This post provides the details of a vulnerability in the WordPress plugin NextGEN Gallery not discovered by us, where the discoverer hadn’t provided the details needed for us to confirm the vulnerability while we were adding it to the data set for our service, so its contents are limited to subscribers of our service.
On Sunday we had probing on our website for usage of the plugin WP Security Audit Log, which has 80,000+ installs according to wordpress.org, from what looked to be hackers. Considering that plugin is known to vulnerable we didn’t further check in to what was going on, which was a mistake, but one that other monitoring we do allowed us to rectify today.
As part of our daily monitoring of subversion log messages from the WordPress Plugin Directory for mentions of security fixes, we found that 10 plugins had mentions of security fixes yesterday, which is way out of line with what we normally see and hinted that there might be a common issue between the plugins. As we started trying to figure out what was going on, we noticed that many of them were updating a third-party library Freemius, which is described as a”[m]onetization, analytics, and marketing automation platform”. In looking in to that we noticed that Freemius was citing WP Security Audit Log as using their library. With one of those plugins, looking at the changes made, we saw the possibility that a major vulnerability had been fixed. Further checking confirmed that an authenticated option update vulnerability was fixed, which would allow anyone with access to a WordPress account to take over a website and is a type of vulnerability hackers have tried to exploit widely in the past so there is likely to be plenty of attempts due to this. [Read more]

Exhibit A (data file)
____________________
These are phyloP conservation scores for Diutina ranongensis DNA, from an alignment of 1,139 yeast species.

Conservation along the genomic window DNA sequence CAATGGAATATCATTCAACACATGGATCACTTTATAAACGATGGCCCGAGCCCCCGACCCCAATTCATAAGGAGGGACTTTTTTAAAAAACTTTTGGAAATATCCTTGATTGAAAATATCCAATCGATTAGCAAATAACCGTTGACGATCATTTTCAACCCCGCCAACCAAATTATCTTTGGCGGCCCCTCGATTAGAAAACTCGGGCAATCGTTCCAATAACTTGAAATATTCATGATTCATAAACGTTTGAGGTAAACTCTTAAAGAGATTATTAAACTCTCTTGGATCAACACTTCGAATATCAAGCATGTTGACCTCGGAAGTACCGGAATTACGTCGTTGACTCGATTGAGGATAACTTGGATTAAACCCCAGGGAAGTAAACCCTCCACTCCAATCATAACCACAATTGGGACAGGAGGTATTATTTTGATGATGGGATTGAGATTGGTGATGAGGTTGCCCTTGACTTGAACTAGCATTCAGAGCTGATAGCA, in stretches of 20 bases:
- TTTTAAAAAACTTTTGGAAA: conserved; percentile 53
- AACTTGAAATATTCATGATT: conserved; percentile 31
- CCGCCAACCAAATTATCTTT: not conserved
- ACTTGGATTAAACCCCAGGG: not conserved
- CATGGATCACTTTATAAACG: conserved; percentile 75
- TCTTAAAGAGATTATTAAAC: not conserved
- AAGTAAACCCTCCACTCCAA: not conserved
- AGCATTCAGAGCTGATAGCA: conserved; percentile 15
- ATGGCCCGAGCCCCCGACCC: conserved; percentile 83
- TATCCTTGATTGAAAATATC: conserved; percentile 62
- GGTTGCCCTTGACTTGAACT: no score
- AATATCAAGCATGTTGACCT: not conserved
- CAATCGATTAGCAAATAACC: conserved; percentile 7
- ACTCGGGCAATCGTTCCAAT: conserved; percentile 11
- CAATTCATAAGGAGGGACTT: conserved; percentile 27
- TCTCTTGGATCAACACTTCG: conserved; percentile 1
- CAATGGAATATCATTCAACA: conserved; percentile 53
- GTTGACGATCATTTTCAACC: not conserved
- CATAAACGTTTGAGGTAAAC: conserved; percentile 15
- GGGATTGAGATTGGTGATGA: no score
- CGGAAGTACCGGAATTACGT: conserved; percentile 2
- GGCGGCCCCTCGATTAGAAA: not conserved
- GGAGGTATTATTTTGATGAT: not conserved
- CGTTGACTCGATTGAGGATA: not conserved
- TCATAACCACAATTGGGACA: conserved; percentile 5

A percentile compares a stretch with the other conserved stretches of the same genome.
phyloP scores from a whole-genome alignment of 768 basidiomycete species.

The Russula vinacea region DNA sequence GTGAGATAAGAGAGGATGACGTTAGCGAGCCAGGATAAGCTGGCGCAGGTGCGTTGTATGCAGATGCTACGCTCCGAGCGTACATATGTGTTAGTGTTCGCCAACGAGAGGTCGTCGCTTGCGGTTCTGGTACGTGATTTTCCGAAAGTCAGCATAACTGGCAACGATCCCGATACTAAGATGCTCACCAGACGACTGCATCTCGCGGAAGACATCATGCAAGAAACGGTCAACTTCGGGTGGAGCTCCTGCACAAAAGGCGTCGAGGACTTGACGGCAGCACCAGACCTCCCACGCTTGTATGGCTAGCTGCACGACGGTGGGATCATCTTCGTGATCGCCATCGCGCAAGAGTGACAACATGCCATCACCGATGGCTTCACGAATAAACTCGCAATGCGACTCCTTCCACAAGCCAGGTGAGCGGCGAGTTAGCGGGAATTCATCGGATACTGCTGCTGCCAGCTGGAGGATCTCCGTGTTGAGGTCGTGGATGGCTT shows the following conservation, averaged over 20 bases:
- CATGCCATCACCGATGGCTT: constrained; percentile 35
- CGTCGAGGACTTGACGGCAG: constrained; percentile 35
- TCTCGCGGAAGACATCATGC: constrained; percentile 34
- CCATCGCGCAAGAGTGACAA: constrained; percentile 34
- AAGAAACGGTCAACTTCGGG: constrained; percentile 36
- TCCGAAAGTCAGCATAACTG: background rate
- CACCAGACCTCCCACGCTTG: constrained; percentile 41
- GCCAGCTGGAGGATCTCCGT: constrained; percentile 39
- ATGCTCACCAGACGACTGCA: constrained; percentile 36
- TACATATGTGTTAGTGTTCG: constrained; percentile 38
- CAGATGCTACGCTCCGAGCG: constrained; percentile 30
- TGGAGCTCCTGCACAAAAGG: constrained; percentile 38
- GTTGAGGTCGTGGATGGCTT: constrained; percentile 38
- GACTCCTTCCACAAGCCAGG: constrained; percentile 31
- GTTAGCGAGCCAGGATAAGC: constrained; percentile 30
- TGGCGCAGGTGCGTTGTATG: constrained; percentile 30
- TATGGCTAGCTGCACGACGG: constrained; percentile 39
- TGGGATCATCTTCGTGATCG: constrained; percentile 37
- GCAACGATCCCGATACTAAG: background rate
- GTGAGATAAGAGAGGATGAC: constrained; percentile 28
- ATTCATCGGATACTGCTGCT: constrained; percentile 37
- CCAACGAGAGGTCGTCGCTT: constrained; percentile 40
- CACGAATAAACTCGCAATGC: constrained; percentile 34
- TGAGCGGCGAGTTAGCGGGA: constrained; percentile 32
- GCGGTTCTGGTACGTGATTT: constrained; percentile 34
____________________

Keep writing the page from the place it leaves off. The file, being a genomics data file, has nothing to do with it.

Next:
If you want the best information and therefore best protection against vulnerabilities in WordPress plugins we provide you that through our service.
Here is what we did to keep those are already using our service secure from WordPress plugin vulnerabilities during July (and what you have been missing out on if you haven’t signed up yet): [Read more]
In reviewing reports of vulnerabilities to add them to our data, two of the important things we do is determining what type of vulnerability there actually is, as sometimes vulnerabilities are mislabeled, and we also check to make sure that vulnerability has actually been fixed. Those two can together when looking at a recent report of a local file inclusion (LFI) vulnerability in NextGEN Gallery.
Worth noting before we get in to the details is that the changelog entry for the version that was supposed to fix this, 2.1.57, lacked any mention of a security update. [Read more]
All too often we see that very serious security issues are not treated with the significance they should. What doesn’t help that situation is when security companies and other in the security community take relatively minor issues and try to make them in to something much larger than they actually are. Let’s take a look at an example that we came across the other day while reviewing new reports of vulnerabilities in WordPress plugins.
A company named Cyber Security Works put out a report claiming there is a “High” risk cross-site scripting vulnerability in the NextGEN Gallery plugin. The vulnerability report describes it as such: [Read more]